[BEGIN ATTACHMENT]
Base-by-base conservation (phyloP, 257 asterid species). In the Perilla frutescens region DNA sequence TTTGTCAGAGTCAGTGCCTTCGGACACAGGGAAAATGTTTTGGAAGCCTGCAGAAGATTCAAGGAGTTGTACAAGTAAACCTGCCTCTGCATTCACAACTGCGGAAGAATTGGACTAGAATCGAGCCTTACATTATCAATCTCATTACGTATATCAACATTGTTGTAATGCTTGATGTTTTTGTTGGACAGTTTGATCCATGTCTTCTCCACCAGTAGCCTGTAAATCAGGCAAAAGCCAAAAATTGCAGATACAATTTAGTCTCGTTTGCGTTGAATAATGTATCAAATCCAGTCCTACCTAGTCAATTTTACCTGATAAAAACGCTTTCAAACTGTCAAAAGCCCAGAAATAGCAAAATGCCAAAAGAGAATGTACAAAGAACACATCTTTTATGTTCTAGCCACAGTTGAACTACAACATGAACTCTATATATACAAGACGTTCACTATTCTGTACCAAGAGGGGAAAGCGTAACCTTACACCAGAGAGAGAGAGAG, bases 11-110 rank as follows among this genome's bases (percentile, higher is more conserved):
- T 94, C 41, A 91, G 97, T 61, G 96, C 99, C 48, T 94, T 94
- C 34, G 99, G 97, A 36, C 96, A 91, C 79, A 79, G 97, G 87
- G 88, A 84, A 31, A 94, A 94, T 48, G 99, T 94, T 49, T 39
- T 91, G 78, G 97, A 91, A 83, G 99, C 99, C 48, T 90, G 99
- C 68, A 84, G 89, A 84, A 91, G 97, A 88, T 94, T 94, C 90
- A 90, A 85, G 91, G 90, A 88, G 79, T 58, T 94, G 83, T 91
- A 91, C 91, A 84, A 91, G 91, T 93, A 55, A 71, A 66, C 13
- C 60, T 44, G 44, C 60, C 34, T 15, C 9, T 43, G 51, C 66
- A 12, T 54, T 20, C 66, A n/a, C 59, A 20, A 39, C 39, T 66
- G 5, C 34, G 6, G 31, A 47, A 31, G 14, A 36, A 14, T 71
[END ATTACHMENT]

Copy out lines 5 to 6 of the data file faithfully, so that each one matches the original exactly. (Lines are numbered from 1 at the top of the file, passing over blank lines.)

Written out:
- T 91, G 78, G 97, A 91, A 83, G 99, C 99, C 48, T 90, G 99
- C 68, A 84, G 89, A 84, A 91, G 97, A 88, T 94, T 94, C 90